Published April 5, 2015

One of the founding fathers of the United States was an ancestor on my mother’s family tree, named Robert Coles. He connects to my maternal ancestors of Western Pennsylvania through his daughter Ann, who married into the Townsend family of Long Island. Robert came to the American colonies with the…

Read More Robert Coles – skeletons in the colonial closet

Published March 5, 2015

Because many genealogical records from the island of St. Kitts have not been digitized and put online, I have often turned to civil registry records on microfilm. While looking through page after page of Kittitian death records from the mid 1800s, I suddenly noticed that over the space of just…

Read More St Kitts – The Flood of 1880

Published March 1, 2015

As the northeast United States experiences record cold temperatures this winter, I have been reading about how the brutally freezing European winter of 1709 led to the immigration of a number of my ancestors from the southwest area of Germany known as the Palatine region. The surnames of Palatine Germans…

Read More Cold enough for you?

Published February 10, 2015

Known for beautiful scenery and stately mansions, the Hudson River was once home to some pretty radical thoughts and actions. Among my paternal ancestors in this area was a family of 18th century Dutch settlers called Dederick. Jury William Dederick lived in Saugerties, NY, and was active in local politics…

Read More Hudson River Valley – radical hotbed?

Published January 25, 2015

One of the US’s fears during the War of 1812 was that the British would invade the Great Lakes region and move down through Ohio to the Mississippi River, thus gaining easy access to much of the mid-west. After Fort Detroit fell to the British, General (later President) William Henry…

Read More Fort Meigs and the War of 1812

Published January 2, 2015

In today’s atmosphere of polarization in U.S. politics, it’s hard to imagine Democrats and Republicans on the same side of an issue as controversial as war. While reading period newspaper articles on members of my family tree, I recently came across an article about a NY state resident from the…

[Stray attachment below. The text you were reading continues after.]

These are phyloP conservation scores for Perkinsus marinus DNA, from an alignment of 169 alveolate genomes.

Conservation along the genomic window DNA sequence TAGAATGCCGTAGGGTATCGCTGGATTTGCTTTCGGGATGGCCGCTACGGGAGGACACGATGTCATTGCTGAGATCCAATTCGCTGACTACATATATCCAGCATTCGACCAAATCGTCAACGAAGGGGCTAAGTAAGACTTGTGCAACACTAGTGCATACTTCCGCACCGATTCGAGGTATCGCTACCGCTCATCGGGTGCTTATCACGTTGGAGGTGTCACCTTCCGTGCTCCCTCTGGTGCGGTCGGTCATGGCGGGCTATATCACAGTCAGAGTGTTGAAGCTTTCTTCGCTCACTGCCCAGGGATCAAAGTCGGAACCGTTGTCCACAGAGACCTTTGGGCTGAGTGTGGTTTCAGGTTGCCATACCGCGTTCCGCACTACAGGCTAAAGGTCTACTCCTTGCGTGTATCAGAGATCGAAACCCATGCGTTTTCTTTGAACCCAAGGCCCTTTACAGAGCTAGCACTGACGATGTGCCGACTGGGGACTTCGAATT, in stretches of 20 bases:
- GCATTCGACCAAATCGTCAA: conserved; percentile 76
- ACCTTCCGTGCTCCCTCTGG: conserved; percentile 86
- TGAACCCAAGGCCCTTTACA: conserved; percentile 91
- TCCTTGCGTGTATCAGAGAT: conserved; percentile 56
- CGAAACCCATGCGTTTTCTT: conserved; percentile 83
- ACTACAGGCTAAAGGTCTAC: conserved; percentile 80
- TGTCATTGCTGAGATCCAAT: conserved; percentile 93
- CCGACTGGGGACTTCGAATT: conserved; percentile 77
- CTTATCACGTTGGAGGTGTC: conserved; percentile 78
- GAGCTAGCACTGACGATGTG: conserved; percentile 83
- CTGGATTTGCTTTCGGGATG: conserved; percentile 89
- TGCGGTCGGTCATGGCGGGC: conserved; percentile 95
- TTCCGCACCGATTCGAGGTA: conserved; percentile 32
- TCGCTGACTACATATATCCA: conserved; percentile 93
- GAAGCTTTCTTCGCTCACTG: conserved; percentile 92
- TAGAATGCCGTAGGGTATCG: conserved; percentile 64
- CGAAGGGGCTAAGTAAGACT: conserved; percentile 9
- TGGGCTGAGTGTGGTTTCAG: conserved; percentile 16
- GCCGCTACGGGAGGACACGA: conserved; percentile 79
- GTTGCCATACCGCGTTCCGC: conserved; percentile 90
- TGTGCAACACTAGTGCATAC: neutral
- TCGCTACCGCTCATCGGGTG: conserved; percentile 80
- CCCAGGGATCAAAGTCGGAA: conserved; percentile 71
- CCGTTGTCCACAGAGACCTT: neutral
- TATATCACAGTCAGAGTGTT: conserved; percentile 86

Read More NY at the start of the Civil War – Strange bedfellows

Published December 8, 2014

While researching some of my husband’s Kittitian ancestors who settled in Harlem in the early 1900s, I have been coming across lots of information about immigrants from the West Indies, and their influence on the Harlem Renaissance period of the 1920s. Escaping the decline of the sugar industry and looking…

Read More West Indians and the Harlem Renaissance

Published November 29, 2014

I just learned that there was a custom in the US of dressing up in costumes on Thanksgiving. This practice seems to have been popular in some areas of the country from the 19th century until the early 1950s. This solves a mystery about a photo of my grandparents, labeled…

Read More That explains it! Thanksgiving masquerade

Published November 24, 2014

Researching my husband’s maternal grandfather’s British tree was a daunting task. Due in part to his non-combat death during World War II, I had almost no information to go on – just his name and two or three random facts. One of these random facts eventually opened up a wonderful,…

Read More Depending on the kindness of strangers

Published November 1, 2014

I’m having trouble finding much information about my great grandmother Katherine. She died young in 1913, at age 40, and there isn’t a long life’s worth of documentation on her. Family lore was that she was from County Tyrone, Ireland, from the area of the “Tyrone Trenches”. It’s now looking…

Read More Consumption – a romanticized death